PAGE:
Boletales

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Boletales
AD2009Sep13 Boletus edulis 02.jpg
Boletus edulis
Scientific classification
Kingdom: Fungi
Division: Basidiomycota
Class: Agaricomycetes
Subclass: Agaricomycetidae
Order: Boletales
E.-J.Gilbert (1931)[1]
Families
Boletaceae
Boletinellaceae
Coniophoraceae
Diplocystaceae
Gasterellaceae
Gastrosporiaceae
Gomphidiaceae
Gyroporaceae
Hygrophoropsidaceae
Paxillaceae
Protogastraceae
Rhizopogonaceae
Sclerodermataceae
Serpulaceae
Suillaceae
Tapinellaceae

The Boletales are an order of Agaricomycetes containing over 1300 species with a diverse array of fruiting body types. The boletes are the best known members of this group, and until recently, the Boletales were thought to only contain boletes. The Boletales are now known to contain distinct groups of agarics, gasteromycetes, and other fruiting-body types.

Taxonomy[edit]

The order Boletales originally was erected to describe boletes, but based on micromorphological and molecular phylogenetic characteristics, a large number of nonbolete species have recently been established to belong to this group, as well.[2] The order also includes some gilled mushrooms, in the families Gomphidiaceae, Serpulaceae, Tapinellaceae, Hygrophoropsidaceae, and Paxillaceae, which often have the same flesh texture as the boletes, spore-bearing tissue which is also easily separable from the cap, and similar microscopic characteristics of spores and cystidia. Taxonomic studies using secondary metabolites and laterMolecular phylogenetic evidence moved several physically dissimilar groups into Boletales, including the Sclerodermataceae (earthballs) and the Rhizopogonaceae (false truffles).

Phylogenetic analyses shows the Sclerodermataceae, Boletinellaceae and Gyroporaceae appear to form a discrete group within the Boletales, and together with the Pisolithaceae, and the Astraceae, are grouped under the suborder Sclerodermatineae. Thus, the boletes of Boletinellus and Phlebopus are more closely related to earthballs of Scleroderma than to Boletus.[3] Similarly, the bolete genus Suillus is more closely related to the agarics and false truffles of Chroogomphus, Gomphidius, and Rhizopogon than to Boletus.[4]

In some classification systems, a part of the family Boletaceae is separated to form the family Strobilomycetaceae.[5][6] According to the 2008 (10th) edition of the Dictionary of the Fungi, the Boletales comprise 17 families, 96 genera, and 1316 species.[7]

Ecology[edit]

The Boletales are largely ectomycorrhizal fungi, hence are found mainly in or near woodlands. Certain species are parasitic rather than ectomycorrhizal. Members of the family Gomphidiaceae are thought to be parasitic upon members of the family Suillaceae; these relationships are often highly species-specific. Other parasitic boletes included Pseudoboletus parasiticus which grows on Scleroderma citrinum.[8]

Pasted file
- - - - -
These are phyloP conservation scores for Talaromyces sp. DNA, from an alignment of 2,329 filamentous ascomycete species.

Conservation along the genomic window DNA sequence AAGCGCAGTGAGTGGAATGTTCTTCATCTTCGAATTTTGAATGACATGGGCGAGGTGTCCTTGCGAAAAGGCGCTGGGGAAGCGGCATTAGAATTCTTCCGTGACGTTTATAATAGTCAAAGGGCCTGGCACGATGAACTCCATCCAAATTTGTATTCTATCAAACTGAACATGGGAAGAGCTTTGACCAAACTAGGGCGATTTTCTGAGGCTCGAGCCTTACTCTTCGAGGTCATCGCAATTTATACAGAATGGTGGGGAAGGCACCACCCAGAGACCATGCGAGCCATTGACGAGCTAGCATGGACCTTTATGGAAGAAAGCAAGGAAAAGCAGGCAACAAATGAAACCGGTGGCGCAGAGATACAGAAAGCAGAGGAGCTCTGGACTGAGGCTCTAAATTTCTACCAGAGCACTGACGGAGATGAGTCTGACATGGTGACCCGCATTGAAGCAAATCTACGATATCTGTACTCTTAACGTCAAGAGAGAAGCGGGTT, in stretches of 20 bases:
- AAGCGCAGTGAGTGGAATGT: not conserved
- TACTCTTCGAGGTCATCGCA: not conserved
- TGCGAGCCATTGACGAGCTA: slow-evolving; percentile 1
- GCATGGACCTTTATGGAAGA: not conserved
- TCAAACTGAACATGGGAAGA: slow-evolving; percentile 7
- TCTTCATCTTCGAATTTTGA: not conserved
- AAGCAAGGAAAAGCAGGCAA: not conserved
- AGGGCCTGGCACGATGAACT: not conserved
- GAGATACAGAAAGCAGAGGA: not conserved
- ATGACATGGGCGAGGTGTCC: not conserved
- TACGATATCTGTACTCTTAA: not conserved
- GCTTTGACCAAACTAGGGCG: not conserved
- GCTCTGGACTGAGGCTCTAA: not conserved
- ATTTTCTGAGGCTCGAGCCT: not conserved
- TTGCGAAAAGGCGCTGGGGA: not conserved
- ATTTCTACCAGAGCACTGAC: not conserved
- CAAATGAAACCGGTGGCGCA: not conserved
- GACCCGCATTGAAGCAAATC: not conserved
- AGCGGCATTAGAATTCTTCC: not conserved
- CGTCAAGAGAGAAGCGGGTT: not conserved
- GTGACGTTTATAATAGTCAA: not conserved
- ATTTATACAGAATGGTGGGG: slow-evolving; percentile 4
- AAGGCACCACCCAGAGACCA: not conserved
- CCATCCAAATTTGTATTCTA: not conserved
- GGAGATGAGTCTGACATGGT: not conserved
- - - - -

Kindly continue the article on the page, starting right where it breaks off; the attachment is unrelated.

Edibility and identification[edit]

Boletes are usually identified by having a sponge-like surface under the cap, instead of the usual gills. They occur in a variety of colours, such as red, white, brown and gray. Many of the inedible boletes are either white or red, and these should be avoided during picking.

The genus Boletus contains many edible species, most notably, B. edulis, including B. aereus and B. pinophilus, though many others are eaten, as well, such as B. badius. B. edulis and its relatives are of great commercial importance in Europe and North America. Species of Suillus are considered by many to be slimy and insipid; in Russia, though, they are often pickled and even sold commercially this way. In North America, S. pungens, known also as the "slippery jack," is said by some to be delicious cooked, provided the slimy coat of its cap is removed beforehand. Many boletes, while not toxic, are nonetheless bitter-tasting and inedible.

The Paxillaceae contain a number of species that have been implicated in fatal poisonings. A few boletes are also highly toxic (though generally not deadly), notably the (fortunately fairly conspicuous) Boletus satanas and allies. Still, many mushroom hunters recommend that beginners start with boletes, since deadly mix-ups are far less likely than with agarics.

See also[edit]

References[edit]

  1. ^ Gilbert J.-E. (1931). Les Livres du Mycologue Tome I-IV, Tom. III: Les Bolets (in French). Paris: Le François. p. 83. 
  2. ^ Binder, M.; Hibbett, D.S. (2006). "Molecular systematics and biological diversification of Boletales". Mycologia 98 (6): 971–81. doi:10.3852/mycologia.98.6.971. PMID 17486973. 
  3. ^ Binder, M.; Bresinsky, A. (2002). "Derivation of polymorphic lineage of Gasteromycetes from boletoid ancestors". Mycologia 94 (1): 85–98. doi:10.2307/3761848. PMID 21156480. 
  4. ^ Besl H, Bresinsky A. (1997). Chemosystematics of Suillaceae and Gomphidiaceae (suborder Suillineae). Plant Systematics and Evolution 206:223–242. (abstract)
  5. ^ McNabb R.F.R. (1967) The Strobilomycetaceae of New Zealand gives a history of this smaller family.
  6. ^ May, T.W., Milne, J., Wood, A.E., Shingles, S., Jones, R.H. & Neish, P. (2007). Interactive Catalogue of Australian Fungi. Version 2.0. Australian Biological Resources Study, Canberra / Royal Botanic Gardens Melbourne. http://www.rbg.vic.gov.au/fungi/cat/ [accessed 05 Feb 2007].
  7. ^ Kirk PM, Cannon PF, Minter DW, Stalpers JA. (2008). Dictionary of the Fungi. 10th ed. Wallingford: CABI. p. 96. ISBN 0-85199-826-7. 
  8. ^ Robinson R. (2003). Fungi of the South West Forests. Department of Conservation & Land Management, Western Australia. ISBN 0-7307-5528-2. 

External links[edit]